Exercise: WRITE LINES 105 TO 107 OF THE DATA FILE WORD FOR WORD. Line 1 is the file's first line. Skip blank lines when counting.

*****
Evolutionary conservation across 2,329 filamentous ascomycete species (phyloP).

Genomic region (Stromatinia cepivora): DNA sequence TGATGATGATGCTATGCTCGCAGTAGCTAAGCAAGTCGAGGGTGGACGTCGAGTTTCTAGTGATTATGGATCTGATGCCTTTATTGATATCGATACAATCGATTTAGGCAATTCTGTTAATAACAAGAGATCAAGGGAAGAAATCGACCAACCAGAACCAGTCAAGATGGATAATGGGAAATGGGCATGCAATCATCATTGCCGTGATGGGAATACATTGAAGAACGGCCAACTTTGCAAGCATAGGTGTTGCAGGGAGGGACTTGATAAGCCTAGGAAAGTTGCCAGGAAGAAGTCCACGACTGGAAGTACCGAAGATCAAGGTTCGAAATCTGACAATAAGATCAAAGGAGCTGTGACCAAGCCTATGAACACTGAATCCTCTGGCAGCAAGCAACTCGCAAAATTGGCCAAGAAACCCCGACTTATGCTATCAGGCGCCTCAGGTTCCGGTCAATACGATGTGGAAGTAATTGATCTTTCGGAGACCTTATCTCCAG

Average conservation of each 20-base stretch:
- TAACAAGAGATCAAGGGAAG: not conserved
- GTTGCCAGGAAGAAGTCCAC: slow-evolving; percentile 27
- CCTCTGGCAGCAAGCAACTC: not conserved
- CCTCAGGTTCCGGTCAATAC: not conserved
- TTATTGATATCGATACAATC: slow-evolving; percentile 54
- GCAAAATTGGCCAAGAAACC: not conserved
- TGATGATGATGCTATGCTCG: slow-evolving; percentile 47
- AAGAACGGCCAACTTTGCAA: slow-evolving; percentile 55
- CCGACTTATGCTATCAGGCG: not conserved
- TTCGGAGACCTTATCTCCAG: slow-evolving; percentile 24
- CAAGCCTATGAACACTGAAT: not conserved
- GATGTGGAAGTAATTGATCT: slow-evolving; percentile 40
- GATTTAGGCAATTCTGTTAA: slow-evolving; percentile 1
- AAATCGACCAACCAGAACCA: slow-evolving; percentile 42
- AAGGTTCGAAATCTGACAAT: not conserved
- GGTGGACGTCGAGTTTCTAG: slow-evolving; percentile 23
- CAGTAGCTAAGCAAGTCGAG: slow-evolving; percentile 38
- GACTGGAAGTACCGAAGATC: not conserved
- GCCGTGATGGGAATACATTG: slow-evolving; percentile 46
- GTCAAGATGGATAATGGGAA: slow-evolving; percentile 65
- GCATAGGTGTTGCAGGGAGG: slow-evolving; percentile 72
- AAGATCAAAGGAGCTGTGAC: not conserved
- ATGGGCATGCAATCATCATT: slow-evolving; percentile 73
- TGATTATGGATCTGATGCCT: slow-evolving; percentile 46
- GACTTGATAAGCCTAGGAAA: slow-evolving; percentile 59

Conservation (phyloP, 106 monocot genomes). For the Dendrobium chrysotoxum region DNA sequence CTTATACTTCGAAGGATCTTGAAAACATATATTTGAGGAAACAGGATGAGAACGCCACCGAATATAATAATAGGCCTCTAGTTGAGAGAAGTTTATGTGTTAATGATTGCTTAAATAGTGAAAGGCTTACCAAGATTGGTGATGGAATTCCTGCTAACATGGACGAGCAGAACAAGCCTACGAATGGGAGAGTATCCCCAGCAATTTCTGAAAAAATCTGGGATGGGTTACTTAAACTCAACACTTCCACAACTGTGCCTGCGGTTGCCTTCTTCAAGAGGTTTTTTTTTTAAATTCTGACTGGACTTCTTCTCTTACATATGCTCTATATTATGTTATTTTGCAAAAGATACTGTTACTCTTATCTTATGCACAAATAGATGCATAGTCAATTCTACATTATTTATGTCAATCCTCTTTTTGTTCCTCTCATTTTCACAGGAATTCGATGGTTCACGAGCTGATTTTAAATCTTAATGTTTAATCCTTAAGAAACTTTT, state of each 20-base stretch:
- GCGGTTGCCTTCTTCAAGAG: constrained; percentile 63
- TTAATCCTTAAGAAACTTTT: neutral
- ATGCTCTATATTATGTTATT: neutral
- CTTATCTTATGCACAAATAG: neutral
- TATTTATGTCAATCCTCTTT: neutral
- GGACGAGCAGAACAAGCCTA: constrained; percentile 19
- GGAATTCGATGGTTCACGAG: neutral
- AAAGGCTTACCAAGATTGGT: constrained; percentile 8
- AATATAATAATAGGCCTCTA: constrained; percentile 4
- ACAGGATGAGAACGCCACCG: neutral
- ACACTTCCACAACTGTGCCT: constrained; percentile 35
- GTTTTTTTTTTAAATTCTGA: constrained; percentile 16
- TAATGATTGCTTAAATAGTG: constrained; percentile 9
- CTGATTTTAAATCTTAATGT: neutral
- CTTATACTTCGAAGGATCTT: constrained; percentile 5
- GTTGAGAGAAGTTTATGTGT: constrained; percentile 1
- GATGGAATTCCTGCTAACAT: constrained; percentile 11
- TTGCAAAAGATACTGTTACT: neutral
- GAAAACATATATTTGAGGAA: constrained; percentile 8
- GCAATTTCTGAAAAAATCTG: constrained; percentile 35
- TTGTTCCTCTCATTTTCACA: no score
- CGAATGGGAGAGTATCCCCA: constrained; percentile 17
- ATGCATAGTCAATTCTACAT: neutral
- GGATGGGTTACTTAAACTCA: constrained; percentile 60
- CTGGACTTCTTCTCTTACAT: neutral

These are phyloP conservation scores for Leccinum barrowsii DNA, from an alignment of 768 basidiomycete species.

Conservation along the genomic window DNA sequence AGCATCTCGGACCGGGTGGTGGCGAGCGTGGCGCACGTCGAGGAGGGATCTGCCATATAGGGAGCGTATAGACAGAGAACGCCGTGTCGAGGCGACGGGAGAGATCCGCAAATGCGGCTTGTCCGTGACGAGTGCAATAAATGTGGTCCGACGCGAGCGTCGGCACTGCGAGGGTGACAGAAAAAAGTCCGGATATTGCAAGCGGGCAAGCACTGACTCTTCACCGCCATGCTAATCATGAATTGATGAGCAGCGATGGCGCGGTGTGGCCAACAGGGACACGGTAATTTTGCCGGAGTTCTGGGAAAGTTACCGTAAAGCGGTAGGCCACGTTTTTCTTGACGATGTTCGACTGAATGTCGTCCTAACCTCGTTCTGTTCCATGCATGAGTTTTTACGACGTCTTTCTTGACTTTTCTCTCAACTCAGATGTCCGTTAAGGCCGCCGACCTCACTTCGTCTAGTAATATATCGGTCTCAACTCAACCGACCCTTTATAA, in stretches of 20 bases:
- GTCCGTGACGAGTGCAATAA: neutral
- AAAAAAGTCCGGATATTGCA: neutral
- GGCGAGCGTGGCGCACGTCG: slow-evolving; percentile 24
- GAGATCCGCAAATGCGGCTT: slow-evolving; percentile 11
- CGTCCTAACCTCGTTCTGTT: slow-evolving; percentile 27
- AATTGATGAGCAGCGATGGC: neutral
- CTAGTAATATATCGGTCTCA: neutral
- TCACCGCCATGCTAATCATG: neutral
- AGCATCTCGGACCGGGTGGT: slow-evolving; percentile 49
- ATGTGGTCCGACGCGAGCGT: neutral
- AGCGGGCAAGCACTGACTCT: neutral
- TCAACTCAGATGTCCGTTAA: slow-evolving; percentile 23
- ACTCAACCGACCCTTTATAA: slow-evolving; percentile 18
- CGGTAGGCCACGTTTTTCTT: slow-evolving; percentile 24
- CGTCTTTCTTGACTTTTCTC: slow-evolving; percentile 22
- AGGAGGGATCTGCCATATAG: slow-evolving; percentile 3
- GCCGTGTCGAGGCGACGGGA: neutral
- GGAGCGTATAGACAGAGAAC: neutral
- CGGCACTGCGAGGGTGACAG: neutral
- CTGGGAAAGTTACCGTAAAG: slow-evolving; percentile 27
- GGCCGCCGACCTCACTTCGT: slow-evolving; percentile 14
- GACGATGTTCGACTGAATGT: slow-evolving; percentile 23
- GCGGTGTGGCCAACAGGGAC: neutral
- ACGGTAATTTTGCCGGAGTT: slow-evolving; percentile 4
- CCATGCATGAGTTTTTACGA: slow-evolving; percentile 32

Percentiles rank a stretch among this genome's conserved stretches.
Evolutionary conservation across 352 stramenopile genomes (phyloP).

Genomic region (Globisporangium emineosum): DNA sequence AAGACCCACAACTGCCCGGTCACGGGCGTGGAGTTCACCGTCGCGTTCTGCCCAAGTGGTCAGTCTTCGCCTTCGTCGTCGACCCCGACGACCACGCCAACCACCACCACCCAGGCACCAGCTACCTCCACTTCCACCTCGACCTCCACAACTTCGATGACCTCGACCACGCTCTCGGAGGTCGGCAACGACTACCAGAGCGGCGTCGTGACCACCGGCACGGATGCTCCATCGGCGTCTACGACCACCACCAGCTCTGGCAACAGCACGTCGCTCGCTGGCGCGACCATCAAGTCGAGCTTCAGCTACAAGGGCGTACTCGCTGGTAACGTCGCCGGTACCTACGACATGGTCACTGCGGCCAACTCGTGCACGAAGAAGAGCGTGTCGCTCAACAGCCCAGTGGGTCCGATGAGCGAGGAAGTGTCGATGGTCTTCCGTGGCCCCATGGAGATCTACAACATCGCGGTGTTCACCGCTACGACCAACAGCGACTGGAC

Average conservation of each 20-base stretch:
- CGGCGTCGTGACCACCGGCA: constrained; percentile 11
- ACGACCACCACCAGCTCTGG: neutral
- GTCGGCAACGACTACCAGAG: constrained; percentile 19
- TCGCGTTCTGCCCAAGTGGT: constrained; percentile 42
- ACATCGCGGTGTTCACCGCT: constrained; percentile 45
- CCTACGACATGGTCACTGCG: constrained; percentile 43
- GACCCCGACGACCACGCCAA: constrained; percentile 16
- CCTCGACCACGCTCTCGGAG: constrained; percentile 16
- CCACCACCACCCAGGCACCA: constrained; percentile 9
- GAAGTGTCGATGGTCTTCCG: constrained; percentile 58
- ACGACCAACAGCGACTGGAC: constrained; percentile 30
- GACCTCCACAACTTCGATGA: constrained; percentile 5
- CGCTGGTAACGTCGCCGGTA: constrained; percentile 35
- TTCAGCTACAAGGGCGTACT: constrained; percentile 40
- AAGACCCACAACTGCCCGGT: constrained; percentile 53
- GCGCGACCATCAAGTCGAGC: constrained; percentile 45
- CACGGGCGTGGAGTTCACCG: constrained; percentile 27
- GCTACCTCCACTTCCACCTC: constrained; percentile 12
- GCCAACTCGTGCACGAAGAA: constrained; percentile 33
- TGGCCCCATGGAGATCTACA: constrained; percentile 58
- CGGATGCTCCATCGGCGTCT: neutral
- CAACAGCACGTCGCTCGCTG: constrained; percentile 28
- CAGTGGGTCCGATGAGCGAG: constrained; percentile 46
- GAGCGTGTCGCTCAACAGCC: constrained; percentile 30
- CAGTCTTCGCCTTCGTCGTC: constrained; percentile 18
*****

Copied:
- TGGCCCCATGGAGATCTACA: constrained; percentile 58
- CGGATGCTCCATCGGCGTCT: neutral
- CAACAGCACGTCGCTCGCTG: constrained; percentile 28